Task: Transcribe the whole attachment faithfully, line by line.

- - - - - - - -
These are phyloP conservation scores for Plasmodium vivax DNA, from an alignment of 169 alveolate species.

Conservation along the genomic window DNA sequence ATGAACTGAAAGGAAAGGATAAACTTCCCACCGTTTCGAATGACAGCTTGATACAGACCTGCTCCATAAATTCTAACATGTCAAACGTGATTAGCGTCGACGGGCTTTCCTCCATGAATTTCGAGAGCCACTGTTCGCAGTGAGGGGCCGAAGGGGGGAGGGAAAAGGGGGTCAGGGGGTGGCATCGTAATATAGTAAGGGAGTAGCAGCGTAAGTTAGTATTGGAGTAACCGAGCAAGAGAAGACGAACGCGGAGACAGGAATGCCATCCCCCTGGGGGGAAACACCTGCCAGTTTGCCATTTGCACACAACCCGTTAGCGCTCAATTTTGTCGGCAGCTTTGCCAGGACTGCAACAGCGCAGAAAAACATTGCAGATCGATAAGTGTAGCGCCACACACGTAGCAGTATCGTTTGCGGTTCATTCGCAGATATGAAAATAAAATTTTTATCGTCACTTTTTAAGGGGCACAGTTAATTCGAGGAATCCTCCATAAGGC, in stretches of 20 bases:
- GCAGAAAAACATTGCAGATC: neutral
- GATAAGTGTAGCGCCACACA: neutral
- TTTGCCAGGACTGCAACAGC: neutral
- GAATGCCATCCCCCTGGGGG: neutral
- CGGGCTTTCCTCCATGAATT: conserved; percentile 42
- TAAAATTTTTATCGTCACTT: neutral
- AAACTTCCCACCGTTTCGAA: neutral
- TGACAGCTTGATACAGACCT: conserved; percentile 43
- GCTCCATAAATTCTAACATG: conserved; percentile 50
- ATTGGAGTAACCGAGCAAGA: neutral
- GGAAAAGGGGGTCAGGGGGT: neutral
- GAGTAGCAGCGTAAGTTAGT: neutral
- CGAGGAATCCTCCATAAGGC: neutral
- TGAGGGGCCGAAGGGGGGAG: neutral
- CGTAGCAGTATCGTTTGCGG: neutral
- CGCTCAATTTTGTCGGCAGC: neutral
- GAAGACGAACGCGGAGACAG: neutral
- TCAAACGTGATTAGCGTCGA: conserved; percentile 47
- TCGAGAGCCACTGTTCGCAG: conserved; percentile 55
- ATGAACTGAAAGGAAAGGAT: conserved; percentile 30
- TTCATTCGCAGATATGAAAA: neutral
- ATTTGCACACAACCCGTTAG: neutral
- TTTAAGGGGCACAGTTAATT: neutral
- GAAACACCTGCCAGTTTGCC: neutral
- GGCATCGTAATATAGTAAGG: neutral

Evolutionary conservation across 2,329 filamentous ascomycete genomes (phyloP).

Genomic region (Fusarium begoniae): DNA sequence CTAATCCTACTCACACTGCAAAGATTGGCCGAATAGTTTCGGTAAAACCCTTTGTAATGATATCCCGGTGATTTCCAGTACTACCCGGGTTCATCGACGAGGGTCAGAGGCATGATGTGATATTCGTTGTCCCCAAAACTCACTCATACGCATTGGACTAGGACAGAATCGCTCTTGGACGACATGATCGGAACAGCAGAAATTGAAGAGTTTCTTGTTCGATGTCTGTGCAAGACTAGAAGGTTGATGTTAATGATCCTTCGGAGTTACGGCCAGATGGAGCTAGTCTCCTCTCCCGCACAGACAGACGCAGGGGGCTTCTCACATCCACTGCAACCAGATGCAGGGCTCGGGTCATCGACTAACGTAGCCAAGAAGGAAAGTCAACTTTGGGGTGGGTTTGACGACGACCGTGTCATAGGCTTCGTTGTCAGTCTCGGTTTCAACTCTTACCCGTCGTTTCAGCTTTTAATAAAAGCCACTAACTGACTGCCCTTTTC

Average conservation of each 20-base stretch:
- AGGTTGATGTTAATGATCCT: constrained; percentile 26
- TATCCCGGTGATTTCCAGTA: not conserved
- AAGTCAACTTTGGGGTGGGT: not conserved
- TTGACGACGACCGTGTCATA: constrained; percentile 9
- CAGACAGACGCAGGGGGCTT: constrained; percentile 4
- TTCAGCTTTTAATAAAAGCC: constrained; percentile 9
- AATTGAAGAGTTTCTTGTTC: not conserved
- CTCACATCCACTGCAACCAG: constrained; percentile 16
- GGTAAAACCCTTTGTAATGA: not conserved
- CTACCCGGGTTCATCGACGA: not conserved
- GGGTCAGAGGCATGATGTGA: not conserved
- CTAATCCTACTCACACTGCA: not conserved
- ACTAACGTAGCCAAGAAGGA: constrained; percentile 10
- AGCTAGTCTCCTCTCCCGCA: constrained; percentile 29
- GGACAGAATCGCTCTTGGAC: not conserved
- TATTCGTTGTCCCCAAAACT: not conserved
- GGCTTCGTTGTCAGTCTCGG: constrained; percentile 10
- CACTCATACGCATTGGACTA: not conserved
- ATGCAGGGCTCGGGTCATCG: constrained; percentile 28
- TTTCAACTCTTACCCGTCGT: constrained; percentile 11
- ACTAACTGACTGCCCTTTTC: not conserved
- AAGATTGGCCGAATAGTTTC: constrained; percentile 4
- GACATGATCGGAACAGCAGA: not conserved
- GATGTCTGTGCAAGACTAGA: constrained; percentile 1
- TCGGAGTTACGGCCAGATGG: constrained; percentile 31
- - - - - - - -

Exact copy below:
These are phyloP conservation scores for Plasmodium vivax DNA, from an alignment of 169 alveolate species.

Conservation along the genomic window DNA sequence ATGAACTGAAAGGAAAGGATAAACTTCCCACCGTTTCGAATGACAGCTTGATACAGACCTGCTCCATAAATTCTAACATGTCAAACGTGATTAGCGTCGACGGGCTTTCCTCCATGAATTTCGAGAGCCACTGTTCGCAGTGAGGGGCCGAAGGGGGGAGGGAAAAGGGGGTCAGGGGGTGGCATCGTAATATAGTAAGGGAGTAGCAGCGTAAGTTAGTATTGGAGTAACCGAGCAAGAGAAGACGAACGCGGAGACAGGAATGCCATCCCCCTGGGGGGAAACACCTGCCAGTTTGCCATTTGCACACAACCCGTTAGCGCTCAATTTTGTCGGCAGCTTTGCCAGGACTGCAACAGCGCAGAAAAACATTGCAGATCGATAAGTGTAGCGCCACACACGTAGCAGTATCGTTTGCGGTTCATTCGCAGATATGAAAATAAAATTTTTATCGTCACTTTTTAAGGGGCACAGTTAATTCGAGGAATCCTCCATAAGGC, in stretches of 20 bases:
- GCAGAAAAACATTGCAGATC: neutral
- GATAAGTGTAGCGCCACACA: neutral
- TTTGCCAGGACTGCAACAGC: neutral
- GAATGCCATCCCCCTGGGGG: neutral
- CGGGCTTTCCTCCATGAATT: conserved; percentile 42
- TAAAATTTTTATCGTCACTT: neutral
- AAACTTCCCACCGTTTCGAA: neutral
- TGACAGCTTGATACAGACCT: conserved; percentile 43
- GCTCCATAAATTCTAACATG: conserved; percentile 50
- ATTGGAGTAACCGAGCAAGA: neutral
- GGAAAAGGGGGTCAGGGGGT: neutral
- GAGTAGCAGCGTAAGTTAGT: neutral
- CGAGGAATCCTCCATAAGGC: neutral
- TGAGGGGCCGAAGGGGGGAG: neutral
- CGTAGCAGTATCGTTTGCGG: neutral
- CGCTCAATTTTGTCGGCAGC: neutral
- GAAGACGAACGCGGAGACAG: neutral
- TCAAACGTGATTAGCGTCGA: conserved; percentile 47
- TCGAGAGCCACTGTTCGCAG: conserved; percentile 55
- ATGAACTGAAAGGAAAGGAT: conserved; percentile 30
- TTCATTCGCAGATATGAAAA: neutral
- ATTTGCACACAACCCGTTAG: neutral
- TTTAAGGGGCACAGTTAATT: neutral
- GAAACACCTGCCAGTTTGCC: neutral
- GGCATCGTAATATAGTAAGG: neutral

Evolutionary conservation across 2,329 filamentous ascomycete genomes (phyloP).

Genomic region (Fusarium begoniae): DNA sequence CTAATCCTACTCACACTGCAAAGATTGGCCGAATAGTTTCGGTAAAACCCTTTGTAATGATATCCCGGTGATTTCCAGTACTACCCGGGTTCATCGACGAGGGTCAGAGGCATGATGTGATATTCGTTGTCCCCAAAACTCACTCATACGCATTGGACTAGGACAGAATCGCTCTTGGACGACATGATCGGAACAGCAGAAATTGAAGAGTTTCTTGTTCGATGTCTGTGCAAGACTAGAAGGTTGATGTTAATGATCCTTCGGAGTTACGGCCAGATGGAGCTAGTCTCCTCTCCCGCACAGACAGACGCAGGGGGCTTCTCACATCCACTGCAACCAGATGCAGGGCTCGGGTCATCGACTAACGTAGCCAAGAAGGAAAGTCAACTTTGGGGTGGGTTTGACGACGACCGTGTCATAGGCTTCGTTGTCAGTCTCGGTTTCAACTCTTACCCGTCGTTTCAGCTTTTAATAAAAGCCACTAACTGACTGCCCTTTTC

Average conservation of each 20-base stretch:
- AGGTTGATGTTAATGATCCT: constrained; percentile 26
- TATCCCGGTGATTTCCAGTA: not conserved
- AAGTCAACTTTGGGGTGGGT: not conserved
- TTGACGACGACCGTGTCATA: constrained; percentile 9
- CAGACAGACGCAGGGGGCTT: constrained; percentile 4
- TTCAGCTTTTAATAAAAGCC: constrained; percentile 9
- AATTGAAGAGTTTCTTGTTC: not conserved
- CTCACATCCACTGCAACCAG: constrained; percentile 16
- GGTAAAACCCTTTGTAATGA: not conserved
- CTACCCGGGTTCATCGACGA: not conserved
- GGGTCAGAGGCATGATGTGA: not conserved
- CTAATCCTACTCACACTGCA: not conserved
- ACTAACGTAGCCAAGAAGGA: constrained; percentile 10
- AGCTAGTCTCCTCTCCCGCA: constrained; percentile 29
- GGACAGAATCGCTCTTGGAC: not conserved
- TATTCGTTGTCCCCAAAACT: not conserved
- GGCTTCGTTGTCAGTCTCGG: constrained; percentile 10
- CACTCATACGCATTGGACTA: not conserved
- ATGCAGGGCTCGGGTCATCG: constrained; percentile 28
- TTTCAACTCTTACCCGTCGT: constrained; percentile 11
- ACTAACTGACTGCCCTTTTC: not conserved
- AAGATTGGCCGAATAGTTTC: constrained; percentile 4
- GACATGATCGGAACAGCAGA: not conserved
- GATGTCTGTGCAAGACTAGA: constrained; percentile 1
- TCGGAGTTACGGCCAGATGG: constrained; percentile 31